Readers should keenly note that once a person is at variance with those who tout themselves as the “political and cultural elites,” there is a tendency for them to either directly attack their critics or solicit a hire hand to employ their choice strategy. They cry foul, spew labels, then wish, that their response would distract from the truth. Unfortunately, in this case, I have decided to expose Dr. Allen’s strategy and call it “bluff.” The same person that charges me with uttering “inflammatory rhetoric” equates me with an “impulsive mother” bent on throwing out the “baby with the dirty bathing water.” Is equating me to an “impulsive mother” a civil tone? I leave that decision to our readers.
There are obvious gaps in Dr. Allen’s comprehension laid bare by his clear guilt-ridden self-defense. He argues that the purpose of the proposed conference is to foster national unity. Aged wisdom declares that “Charity begins at home.” How can a people who were unable to forge unity and adamantly organized two separate conferences amidst outright harsh exchanges, with one of the signatories to the proposed conference at the core, say that they are apt emissaries of unity? If they were unable to negotiate a compromise with Liberians in the US, what guarantees do we have that they will not repeat the pattern in Liberia? Would Dr. James Teah Tarpeh again lead a revolt and urge others to bolt from the group as they did, if he is not made the Chairman of the steering committee? Or would Tarpeh resort to disrespectful conduct because he is unable to influence participants to accept his ideas? Is the culture of division and venomous utterances, which these “opinion leaders” pretend to scold, in which the two conferences in the US were immersed, the seed that this group wants to sow in Sanniquellie, Gbarnga, and Monrovia - Liberia?
Dr. Allen also claimed that I attempted to “throw
the baby away with the bathing water.” If the
baby is the proposed conference, then Dr. Allen failed
or refused to absorb and understand the contents of
my article. I wrote:
“…national conference is a fertile soil for citizens to cooperate and forge alliances, but they only serve sensible purposes when the facilitators are viewed as having legitimacy and moral authority in the eyes of their countrymen and women. More so, the processes and solutions evolved must translate into real life changes for people to validate the method.”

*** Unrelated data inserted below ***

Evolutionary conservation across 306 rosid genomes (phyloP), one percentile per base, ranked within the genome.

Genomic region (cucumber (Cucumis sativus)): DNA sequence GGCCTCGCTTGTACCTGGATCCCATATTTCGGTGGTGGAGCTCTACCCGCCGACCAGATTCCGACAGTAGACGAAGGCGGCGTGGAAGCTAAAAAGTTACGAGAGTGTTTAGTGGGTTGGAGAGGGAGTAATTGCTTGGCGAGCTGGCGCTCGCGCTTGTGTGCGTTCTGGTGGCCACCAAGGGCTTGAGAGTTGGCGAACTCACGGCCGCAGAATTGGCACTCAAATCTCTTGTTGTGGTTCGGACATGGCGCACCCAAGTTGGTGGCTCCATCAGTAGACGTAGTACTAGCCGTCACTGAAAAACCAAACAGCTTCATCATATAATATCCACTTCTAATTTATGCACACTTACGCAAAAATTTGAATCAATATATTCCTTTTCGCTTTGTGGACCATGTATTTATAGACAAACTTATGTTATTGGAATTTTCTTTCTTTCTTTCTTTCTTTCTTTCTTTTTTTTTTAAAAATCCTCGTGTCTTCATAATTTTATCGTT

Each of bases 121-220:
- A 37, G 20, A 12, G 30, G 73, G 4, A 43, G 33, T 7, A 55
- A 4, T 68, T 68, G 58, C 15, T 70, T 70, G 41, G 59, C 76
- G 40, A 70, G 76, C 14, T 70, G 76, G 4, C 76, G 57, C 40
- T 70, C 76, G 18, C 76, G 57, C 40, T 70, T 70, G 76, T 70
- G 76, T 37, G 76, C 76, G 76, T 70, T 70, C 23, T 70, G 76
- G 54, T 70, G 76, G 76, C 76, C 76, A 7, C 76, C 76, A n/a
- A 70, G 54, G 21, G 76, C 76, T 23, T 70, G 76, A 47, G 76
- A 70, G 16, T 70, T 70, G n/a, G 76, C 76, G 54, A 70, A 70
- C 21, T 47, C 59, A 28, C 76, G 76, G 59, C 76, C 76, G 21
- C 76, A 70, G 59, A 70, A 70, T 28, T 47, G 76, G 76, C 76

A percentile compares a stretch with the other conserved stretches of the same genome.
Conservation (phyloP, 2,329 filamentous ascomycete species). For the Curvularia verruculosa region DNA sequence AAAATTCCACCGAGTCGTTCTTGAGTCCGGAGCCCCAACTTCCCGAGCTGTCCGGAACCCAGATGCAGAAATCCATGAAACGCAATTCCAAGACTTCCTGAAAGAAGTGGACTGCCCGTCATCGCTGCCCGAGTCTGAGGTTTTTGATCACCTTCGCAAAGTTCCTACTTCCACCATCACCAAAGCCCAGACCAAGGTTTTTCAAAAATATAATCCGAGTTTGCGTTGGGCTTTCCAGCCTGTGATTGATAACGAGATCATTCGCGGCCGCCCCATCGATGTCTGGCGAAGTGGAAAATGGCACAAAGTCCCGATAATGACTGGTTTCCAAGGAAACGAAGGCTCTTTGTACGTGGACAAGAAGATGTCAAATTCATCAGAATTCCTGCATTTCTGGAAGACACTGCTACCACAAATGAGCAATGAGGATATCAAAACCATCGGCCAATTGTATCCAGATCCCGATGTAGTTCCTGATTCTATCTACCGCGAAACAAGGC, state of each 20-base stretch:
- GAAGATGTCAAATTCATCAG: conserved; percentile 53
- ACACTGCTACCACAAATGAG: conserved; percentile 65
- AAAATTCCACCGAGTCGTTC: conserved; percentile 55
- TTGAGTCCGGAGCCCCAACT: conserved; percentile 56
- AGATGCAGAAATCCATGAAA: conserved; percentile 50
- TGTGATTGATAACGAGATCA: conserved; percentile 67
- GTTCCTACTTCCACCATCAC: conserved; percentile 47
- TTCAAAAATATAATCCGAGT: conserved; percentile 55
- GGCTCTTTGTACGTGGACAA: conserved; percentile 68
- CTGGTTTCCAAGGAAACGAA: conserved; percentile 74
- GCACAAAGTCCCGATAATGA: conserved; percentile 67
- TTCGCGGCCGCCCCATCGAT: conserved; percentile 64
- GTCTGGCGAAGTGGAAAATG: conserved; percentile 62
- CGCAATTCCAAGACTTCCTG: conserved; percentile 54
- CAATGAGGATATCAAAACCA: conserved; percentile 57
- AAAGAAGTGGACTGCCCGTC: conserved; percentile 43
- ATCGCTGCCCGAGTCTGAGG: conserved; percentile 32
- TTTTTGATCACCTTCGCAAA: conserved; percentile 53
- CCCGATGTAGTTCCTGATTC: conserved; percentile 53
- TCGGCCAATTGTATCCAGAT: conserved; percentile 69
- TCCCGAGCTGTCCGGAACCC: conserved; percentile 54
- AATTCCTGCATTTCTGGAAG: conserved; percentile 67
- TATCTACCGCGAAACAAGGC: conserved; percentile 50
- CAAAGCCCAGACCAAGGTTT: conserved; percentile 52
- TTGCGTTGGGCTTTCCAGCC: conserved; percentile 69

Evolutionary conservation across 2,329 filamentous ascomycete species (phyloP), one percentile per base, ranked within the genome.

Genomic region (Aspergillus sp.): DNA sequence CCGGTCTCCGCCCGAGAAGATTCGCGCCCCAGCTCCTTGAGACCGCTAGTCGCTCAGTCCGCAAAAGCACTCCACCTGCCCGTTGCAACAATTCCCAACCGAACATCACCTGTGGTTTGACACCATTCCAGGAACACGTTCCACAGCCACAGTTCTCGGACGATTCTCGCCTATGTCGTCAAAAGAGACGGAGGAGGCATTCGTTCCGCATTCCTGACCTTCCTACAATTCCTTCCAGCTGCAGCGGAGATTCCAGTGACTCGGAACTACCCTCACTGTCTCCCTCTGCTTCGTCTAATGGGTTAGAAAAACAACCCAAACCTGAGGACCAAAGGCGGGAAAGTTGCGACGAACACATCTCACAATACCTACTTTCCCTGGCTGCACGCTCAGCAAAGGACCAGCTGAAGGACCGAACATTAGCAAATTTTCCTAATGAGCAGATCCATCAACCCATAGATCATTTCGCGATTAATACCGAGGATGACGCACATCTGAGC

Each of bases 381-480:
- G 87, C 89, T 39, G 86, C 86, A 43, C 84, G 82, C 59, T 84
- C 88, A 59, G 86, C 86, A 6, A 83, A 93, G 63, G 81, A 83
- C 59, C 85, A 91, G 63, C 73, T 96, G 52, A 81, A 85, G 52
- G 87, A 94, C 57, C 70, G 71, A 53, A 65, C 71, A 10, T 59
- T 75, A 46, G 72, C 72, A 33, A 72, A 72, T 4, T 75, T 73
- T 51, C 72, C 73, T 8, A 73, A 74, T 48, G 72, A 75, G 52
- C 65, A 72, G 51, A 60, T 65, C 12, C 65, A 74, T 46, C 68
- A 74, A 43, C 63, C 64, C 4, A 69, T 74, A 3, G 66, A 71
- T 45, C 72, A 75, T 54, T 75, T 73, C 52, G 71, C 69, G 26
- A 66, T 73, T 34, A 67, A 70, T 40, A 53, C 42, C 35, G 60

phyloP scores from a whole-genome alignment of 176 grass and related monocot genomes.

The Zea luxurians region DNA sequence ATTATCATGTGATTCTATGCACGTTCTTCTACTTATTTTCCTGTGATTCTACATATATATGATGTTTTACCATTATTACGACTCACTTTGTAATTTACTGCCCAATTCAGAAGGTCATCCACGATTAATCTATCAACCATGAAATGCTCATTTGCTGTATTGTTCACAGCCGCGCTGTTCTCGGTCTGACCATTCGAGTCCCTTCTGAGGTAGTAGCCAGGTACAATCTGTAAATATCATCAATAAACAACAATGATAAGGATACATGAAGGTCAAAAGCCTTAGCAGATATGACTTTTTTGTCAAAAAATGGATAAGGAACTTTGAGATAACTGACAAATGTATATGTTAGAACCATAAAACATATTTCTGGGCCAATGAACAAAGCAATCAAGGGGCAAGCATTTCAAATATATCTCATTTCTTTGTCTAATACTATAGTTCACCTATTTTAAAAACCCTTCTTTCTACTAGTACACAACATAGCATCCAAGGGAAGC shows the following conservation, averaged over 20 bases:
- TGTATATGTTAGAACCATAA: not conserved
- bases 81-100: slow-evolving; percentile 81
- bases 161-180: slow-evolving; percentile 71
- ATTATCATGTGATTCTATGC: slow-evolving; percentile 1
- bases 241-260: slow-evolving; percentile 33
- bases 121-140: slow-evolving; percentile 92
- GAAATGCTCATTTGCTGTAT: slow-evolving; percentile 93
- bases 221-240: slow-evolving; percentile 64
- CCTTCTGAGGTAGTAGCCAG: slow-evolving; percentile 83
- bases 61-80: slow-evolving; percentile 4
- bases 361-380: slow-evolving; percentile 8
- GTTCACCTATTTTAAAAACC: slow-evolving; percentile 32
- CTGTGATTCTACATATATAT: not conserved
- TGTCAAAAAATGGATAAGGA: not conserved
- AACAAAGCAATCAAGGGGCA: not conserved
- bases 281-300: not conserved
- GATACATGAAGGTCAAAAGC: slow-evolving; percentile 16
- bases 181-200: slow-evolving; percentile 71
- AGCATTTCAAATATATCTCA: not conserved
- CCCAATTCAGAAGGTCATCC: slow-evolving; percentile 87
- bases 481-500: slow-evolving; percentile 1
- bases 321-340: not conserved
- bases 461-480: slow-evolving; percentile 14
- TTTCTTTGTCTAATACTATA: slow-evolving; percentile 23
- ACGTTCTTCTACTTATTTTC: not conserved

I acknowledged the value of a national conference nonetheless; I established benchmarks for hosting this event. That is not an outright denunciation of the method, but a request for outcomes and deliverables. In my particular specialty of applied research, we seek ways to deploy resources productively and strategically position institutions to be good stewards. Efficiency gains rather than hallow promises are our preoccupation. That is why, compared to Dr. Allen, my tolerance level for ineffectiveness is extremely low, and even much lower for abuse of public trust.
More practically, do I not have the right to doubt the honesty of a group of people some of whose record of failure spans more than 20 years? Is it not appropriate to draw reasonable inference from the patterns established by these individuals for not seeking the best interest of Liberians? Should rebuke for repeated self-indulgence at the expense of the poor and illiterate be couched as lustrous affection; merely to create a veneer of “civility” especially when it concerns the vulnerabilities of an excessively exploited population?
In addition, Dr. Allen failed to answer the issue that I raised about the untimely nature of the proposed conference. Dr. Allen may not be aware that this aspect of my dispute is not unique. One of those invited to participate in this project who refused to sign the document on nearly the same grounds, which I based my article upon is a former University of Liberia Professor of Sociology. This source who currently teaches at a US institution of higher learning wrote me an email immediately following the publication of my article. The email described why the source agreed with me and noted concerns about the merits of the proposal. Remarkably, this source, that I did not know prior to my writing and have not met in person or otherwise wrote:
Dear Dr. Dolo:
I do not think you know me. I just read your article in The Perspective and, to a very larger extent, I agree with you. I was one of those invited to join the group as you can see from the adjoined correspondence. It is interesting that some of your observations are consonant with some of my reservations and observations and so I thought I should share my observations and reservations with you. As you may have noticed, I did not sign the document but my concerns are real and serious. The direction that the Nation is taking troubles me deeply as I see us going down the slippery slope into a free fall. I too am saddened by the fact that Mydea and Teah could not submit their personal ambitions into the larger good of the Nation.
The source then attached emails that were exchanged
with Dr. Elwood Dunn. Here are excerpts of the source’s
admonitions to Dr. Dunn, which you and your associates
did not adhere to, although I am assuming that you
were privy to these “reservations and observations.”
….I think, it is a little too late in the day to have a conference or forum like this. We are almost in June and by the time you settle the logistics – where to meet, who to invite, what broad topics to cover – and send out invitations and people to make travel arrangements, we are almost at the end of July or early August. This will not give us ample time to discuss broad policy issues and translate them into implementable programs to educate the politicians and inform the general public….